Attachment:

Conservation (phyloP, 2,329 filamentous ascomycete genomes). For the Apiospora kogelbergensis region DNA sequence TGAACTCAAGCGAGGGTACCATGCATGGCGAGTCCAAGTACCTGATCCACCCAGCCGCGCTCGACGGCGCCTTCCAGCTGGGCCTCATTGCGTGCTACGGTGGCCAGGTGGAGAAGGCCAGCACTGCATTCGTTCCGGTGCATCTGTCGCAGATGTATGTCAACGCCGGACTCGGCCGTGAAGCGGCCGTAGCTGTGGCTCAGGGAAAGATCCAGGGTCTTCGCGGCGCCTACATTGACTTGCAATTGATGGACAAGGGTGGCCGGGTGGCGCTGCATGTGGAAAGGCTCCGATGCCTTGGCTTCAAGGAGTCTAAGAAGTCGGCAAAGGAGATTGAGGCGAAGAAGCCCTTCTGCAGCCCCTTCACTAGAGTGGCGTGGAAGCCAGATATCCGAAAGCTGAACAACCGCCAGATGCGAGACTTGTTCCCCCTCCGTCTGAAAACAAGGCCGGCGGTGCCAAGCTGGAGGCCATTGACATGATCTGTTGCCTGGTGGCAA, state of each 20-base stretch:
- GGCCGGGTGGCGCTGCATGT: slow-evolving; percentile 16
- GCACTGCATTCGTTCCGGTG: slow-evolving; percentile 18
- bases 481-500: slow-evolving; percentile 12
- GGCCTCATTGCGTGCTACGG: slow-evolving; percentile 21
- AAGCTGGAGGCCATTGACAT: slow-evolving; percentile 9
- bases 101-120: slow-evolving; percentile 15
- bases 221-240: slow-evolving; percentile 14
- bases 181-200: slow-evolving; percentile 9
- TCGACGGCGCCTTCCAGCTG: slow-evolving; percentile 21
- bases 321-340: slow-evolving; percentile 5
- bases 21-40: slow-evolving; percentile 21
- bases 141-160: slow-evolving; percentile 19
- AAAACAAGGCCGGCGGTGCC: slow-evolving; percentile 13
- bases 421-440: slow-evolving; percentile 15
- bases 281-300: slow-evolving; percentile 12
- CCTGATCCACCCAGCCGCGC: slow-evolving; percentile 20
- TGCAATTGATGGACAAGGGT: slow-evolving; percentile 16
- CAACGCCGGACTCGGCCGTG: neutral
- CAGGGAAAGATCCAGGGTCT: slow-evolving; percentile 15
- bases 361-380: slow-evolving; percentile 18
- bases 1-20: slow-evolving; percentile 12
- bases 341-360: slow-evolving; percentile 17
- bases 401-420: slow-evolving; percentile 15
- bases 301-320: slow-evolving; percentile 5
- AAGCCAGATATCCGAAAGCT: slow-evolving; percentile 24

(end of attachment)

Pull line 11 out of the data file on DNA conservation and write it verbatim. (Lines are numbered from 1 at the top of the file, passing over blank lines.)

- bases 321-340: slow-evolving; percentile 5